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Published on: October 1, 2016
by Rick Nauert, PhD for Psych Central:
New research suggests the symptoms of Alzheimer’s disease may be different for Hispanics than other ethnic groups.
Researchers explain that certain symptoms associated with the development of Alzheimer’s disease affect Hispanics more frequently and severely than other ethnicities. The symptoms include agitation and depression, as well as other behavioral presentations.
“Our study shows that the severity and proportion of neuropsychiatric symptoms is significantly higher in a Hispanic group compared to non-Hispanic whites,” said lead researcher Ricardo Salazar, M.D., a geriatric psychiatrist at Texas Tech University Health Sciences Center El Paso (TTUHSC El Paso).
“This could have a significant impact on the treatment and understanding of how Alzheimer’s disease progresses in Hispanics.”
Study findings appear in the Journal of Neuropsychiatry and Clinical Neuroscience (JNCN).
Both cognitive and behavioral decline can occur with Alzheimer’s disease, said the researchers. Cognitive signs of the disease include memory loss and problems with orientation and physical functioning.
Behavioral, or neuropsychiatric symptoms, include depression, elation, anxiety, hallucinations, delusions, and apathy. These neuropsychiatric symptoms have been associated with higher rates of institutionalization and more rapid progression of the disease.
Curious to understand how neuropsychiatric symptoms manifest in Hispanics with dementia, Dr. Salazar and his team gathered data on more than 2,100 individuals in the Texas Alzheimer’s Research and Care Consortium (TARCC) database.
Patients profiled in the database are predominantly non-Hispanic whites and Mexican-Americans who have been diagnosed with Alzheimer’s disease or mild cognitive impairment (MCI), or are otherwise healthy subjects.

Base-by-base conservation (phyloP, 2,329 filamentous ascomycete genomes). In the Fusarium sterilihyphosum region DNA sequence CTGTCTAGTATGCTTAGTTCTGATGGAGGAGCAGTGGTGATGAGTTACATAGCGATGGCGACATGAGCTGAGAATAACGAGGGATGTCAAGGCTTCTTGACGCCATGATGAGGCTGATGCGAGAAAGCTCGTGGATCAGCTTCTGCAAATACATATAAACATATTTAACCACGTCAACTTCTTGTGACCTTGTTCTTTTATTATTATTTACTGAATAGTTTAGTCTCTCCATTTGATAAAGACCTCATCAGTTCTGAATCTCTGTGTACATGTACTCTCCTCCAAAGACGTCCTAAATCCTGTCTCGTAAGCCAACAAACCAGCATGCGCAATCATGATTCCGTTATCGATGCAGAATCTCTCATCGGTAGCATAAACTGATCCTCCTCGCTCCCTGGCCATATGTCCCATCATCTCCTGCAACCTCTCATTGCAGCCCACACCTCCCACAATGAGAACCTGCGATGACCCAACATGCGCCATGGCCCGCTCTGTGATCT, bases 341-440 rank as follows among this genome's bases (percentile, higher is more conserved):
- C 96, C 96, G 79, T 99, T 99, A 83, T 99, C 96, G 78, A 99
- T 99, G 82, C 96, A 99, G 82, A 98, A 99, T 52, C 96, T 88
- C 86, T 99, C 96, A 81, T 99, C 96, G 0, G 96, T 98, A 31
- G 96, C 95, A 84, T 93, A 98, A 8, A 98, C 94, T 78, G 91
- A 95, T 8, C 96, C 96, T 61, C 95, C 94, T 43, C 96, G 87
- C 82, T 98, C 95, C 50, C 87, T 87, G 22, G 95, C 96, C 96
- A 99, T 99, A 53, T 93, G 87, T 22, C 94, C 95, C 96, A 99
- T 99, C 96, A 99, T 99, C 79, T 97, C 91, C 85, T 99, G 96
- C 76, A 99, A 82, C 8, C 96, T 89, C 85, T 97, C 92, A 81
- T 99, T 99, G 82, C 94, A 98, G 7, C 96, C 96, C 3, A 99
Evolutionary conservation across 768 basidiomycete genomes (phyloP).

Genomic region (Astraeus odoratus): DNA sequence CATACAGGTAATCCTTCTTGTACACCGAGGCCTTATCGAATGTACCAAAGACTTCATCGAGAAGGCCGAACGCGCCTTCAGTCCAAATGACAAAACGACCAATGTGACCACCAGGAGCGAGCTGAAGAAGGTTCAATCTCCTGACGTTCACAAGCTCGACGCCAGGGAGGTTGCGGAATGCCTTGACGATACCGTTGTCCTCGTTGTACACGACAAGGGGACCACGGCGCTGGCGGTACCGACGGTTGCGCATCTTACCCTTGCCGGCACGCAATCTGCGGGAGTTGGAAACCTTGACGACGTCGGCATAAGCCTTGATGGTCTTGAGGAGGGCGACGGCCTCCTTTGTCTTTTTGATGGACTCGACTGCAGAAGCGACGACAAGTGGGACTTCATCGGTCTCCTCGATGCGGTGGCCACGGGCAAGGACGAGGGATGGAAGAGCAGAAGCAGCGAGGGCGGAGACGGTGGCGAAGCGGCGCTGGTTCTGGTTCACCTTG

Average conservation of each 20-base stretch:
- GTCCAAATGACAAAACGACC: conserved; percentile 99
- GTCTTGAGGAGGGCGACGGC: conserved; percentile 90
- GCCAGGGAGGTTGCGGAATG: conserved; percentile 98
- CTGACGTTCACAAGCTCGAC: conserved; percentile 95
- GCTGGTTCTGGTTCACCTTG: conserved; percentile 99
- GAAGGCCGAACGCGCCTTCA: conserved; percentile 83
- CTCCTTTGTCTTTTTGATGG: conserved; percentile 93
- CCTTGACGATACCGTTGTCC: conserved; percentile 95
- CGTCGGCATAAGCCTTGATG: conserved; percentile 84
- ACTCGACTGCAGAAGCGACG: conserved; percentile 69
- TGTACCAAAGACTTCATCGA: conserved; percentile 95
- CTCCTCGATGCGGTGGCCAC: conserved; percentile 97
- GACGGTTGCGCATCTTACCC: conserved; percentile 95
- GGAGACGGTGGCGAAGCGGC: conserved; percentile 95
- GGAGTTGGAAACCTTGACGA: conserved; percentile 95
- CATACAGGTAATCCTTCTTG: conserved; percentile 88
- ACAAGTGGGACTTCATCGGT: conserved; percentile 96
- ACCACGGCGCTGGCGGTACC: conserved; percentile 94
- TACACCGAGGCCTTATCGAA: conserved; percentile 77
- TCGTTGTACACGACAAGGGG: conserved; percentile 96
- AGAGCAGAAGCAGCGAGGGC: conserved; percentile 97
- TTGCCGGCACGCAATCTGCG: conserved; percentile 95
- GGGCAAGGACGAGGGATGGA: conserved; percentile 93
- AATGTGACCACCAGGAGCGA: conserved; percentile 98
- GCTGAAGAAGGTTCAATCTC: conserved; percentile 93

The team specifically focused on each individual’s Neuropsychiatric Inventory Questionnaire (NPI-Q), an exam used to assess the extent of 12 neuropsychiatric symptoms.
A review of the data showed that during MCI — the intermediate state between healthy cognition and Alzheimer’s disease — all ethnicities were affected equally by neuropsychiatric symptoms. But once the condition had progressed to full-on Alzheimer’s disease, the severity of neuropsychiatric symptoms in Hispanics increased significantly.
Salazar believes these divergent symptoms may reflect a different disease process in Hispanics.
“When patients have neuropsychiatric symptoms, that signifies deterioration of different areas of the brain,” he explains.
“I believe functional imaging studies of the brain may show differences in the locations of amyloid or plaque collection in the brains of Hispanics with Alzheimer’s disease.”
The JNCN study also showed that depression and anxiety were more frequent in healthy Hispanics age 50 years and older than in healthy, non-Hispanic whites of the same age. This corroborates past studies suggesting that depression may be one of the first signs of Alzheimer’s disease.
“Hispanics tend to get Alzheimer’s disease at an earlier age than other [ethnic groups], and our study shows that these neuropsychiatric symptoms of depression and anxiety manifest earlier in them, too,” Salazar said.
“This suggests that depression and anxiety in older Hispanics could be an early warning for Alzheimer’s disease — and that treatment of these symptoms could even delay the disease.”
As a geriatric psychiatrist in an overwhelmingly Hispanic region, Salazar has witnessed this phenomenon firsthand.
“I am a strong believer that if you use antidepressants to treat MCI that appears with symptoms of depression, you can slow the progression of Alzheimer’s,” he said. “Maybe even avoid full-on progression to the disease.”
Salazar implored physicians to be aware that depression can mask dementia, particularly in the Hispanic population.
Salazar said the study has limitations. Ethnicity was self-reported by individuals, and there were also fewer Hispanic participants with Alzheimer’s disease than white participants with the disease.
While additional research is clearly needed, Salazar’s study could be a window to how to better treat — and even prevent — Alzheimer’s disease in this rapidly-growing demographic.
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